The twelve-foot anthropoid that Liedenbrock and Axel see overlooking a mastadon herd is perhaps a combination of latest anthropological discover and biblical gigantism. When Liedenbrock lectures on Quaternary man (202ff), “he refers to Boucher de Perthes, who in March 1863 had in fact discovered a human jaw at Moulin-Quignon, near Abbeville (northern France), which proved the existence of Quaternary men. Verne waited until the discovery was confirmed before including it in his 1864 novel” (Lynch 37), actually the new illustrated edition of 1867 (Costello 83). The latest discoveries suggested that man was over 100,000 years old, although we now have evidence of man being over three million years old. Neither the progressivism (now unfashionable) nor the anthropocentrism implicit in the book is especially irksome; probably the worst it gets is the adventurers’ tendency to name everything they see after themselves (e.g., 127, 156, 168, 186, 196, 215).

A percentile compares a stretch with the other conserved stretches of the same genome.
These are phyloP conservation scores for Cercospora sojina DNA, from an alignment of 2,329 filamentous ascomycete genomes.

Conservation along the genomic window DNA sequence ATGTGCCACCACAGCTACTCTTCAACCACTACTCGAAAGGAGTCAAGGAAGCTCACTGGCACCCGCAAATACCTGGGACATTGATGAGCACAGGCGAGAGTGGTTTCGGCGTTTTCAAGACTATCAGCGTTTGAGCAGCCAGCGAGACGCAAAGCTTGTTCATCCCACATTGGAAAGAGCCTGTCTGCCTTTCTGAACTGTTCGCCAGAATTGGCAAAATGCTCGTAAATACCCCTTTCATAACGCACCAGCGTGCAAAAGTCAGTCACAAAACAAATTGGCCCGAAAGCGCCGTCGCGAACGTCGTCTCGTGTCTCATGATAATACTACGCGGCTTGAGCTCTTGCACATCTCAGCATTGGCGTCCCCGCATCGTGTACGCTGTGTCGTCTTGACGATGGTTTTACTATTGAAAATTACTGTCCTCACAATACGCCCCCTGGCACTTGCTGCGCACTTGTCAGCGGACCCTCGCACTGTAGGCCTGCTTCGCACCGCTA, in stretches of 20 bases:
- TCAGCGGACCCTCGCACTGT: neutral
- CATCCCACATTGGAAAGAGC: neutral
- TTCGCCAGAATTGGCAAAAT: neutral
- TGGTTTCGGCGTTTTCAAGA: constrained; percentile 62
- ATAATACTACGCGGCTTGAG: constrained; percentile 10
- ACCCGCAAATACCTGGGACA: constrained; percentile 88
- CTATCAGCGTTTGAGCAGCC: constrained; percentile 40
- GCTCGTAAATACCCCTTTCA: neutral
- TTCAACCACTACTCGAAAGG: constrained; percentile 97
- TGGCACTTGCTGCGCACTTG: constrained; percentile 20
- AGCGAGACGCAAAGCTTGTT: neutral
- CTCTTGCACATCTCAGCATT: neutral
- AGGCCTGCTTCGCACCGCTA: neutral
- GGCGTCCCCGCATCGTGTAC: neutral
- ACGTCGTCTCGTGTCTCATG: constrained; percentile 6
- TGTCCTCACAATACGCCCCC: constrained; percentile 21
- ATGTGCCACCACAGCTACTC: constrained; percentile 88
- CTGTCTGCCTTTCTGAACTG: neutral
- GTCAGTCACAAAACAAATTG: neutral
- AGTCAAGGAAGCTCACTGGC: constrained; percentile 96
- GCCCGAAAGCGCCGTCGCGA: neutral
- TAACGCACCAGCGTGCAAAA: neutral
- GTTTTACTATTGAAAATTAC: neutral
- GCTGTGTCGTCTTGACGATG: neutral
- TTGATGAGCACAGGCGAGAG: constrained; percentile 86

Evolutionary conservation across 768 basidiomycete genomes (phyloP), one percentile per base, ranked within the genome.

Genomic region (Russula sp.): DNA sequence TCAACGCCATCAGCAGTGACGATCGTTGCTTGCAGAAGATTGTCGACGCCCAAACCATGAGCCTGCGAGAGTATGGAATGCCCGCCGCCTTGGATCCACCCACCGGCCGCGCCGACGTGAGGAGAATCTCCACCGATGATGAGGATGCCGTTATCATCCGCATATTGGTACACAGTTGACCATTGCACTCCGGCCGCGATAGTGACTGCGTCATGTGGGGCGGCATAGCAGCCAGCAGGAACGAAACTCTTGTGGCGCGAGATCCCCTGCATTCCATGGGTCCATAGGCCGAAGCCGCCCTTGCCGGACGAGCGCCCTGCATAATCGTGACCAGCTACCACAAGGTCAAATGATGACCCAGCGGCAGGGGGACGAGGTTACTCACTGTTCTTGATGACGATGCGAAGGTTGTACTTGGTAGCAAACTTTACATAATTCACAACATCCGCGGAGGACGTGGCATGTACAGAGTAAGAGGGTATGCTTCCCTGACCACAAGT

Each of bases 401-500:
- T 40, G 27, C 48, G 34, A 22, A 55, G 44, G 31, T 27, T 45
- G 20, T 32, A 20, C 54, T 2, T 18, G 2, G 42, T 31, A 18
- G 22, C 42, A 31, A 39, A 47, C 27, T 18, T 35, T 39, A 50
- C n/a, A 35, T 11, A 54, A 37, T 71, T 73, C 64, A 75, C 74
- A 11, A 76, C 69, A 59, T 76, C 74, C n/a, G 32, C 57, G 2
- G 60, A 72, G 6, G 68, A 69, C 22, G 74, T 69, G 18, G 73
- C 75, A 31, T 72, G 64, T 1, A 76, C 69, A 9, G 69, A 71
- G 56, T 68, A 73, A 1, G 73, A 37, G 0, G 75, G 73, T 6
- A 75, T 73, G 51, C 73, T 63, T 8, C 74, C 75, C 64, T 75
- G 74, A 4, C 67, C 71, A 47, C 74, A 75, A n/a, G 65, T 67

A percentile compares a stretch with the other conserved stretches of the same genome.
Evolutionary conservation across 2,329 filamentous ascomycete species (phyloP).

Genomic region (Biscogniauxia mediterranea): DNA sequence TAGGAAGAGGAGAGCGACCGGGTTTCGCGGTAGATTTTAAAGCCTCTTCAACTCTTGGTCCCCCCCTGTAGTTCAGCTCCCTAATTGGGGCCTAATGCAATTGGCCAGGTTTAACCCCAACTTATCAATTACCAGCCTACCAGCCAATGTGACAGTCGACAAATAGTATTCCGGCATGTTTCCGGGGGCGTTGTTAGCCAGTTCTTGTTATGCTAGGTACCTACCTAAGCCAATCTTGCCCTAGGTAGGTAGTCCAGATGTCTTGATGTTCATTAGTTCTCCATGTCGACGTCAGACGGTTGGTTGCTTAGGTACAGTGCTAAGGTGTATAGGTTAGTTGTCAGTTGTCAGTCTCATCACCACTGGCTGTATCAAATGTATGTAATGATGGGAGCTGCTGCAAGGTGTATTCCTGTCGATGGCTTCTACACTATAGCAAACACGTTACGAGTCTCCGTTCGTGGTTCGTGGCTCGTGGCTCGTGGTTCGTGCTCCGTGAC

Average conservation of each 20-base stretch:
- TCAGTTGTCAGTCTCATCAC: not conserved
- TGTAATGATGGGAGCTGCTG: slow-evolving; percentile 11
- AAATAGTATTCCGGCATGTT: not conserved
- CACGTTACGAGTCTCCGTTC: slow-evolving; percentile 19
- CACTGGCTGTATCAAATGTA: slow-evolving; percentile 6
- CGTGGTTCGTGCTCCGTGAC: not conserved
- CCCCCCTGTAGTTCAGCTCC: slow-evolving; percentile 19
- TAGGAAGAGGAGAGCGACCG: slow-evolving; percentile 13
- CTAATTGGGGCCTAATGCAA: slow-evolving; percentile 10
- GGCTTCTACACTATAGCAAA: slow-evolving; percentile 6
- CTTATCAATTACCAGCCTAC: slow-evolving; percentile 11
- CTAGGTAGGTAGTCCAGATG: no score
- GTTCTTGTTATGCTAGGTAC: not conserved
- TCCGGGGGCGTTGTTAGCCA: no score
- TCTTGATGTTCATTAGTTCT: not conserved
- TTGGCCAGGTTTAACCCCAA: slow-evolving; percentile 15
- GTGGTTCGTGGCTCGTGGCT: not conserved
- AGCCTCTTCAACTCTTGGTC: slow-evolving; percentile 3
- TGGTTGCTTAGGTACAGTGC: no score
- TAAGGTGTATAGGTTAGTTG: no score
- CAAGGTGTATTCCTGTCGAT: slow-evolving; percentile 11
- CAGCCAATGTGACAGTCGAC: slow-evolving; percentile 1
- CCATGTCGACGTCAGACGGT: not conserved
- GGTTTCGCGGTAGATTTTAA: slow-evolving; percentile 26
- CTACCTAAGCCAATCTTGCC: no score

In addition to the geological vocabulary in which Verne seems to take delight in through Axel the same way that Chaucer animates the language of alchemy in The Canon’s Yeoman’s Tale, we also get the mathematics of cryptography (22f), a bit of Icelandic alphabetic history (12), a blurb on active volcanoes (31), subterranean thermal speculations (32f), Iceland travelogue material (85), and a few Icelandic words.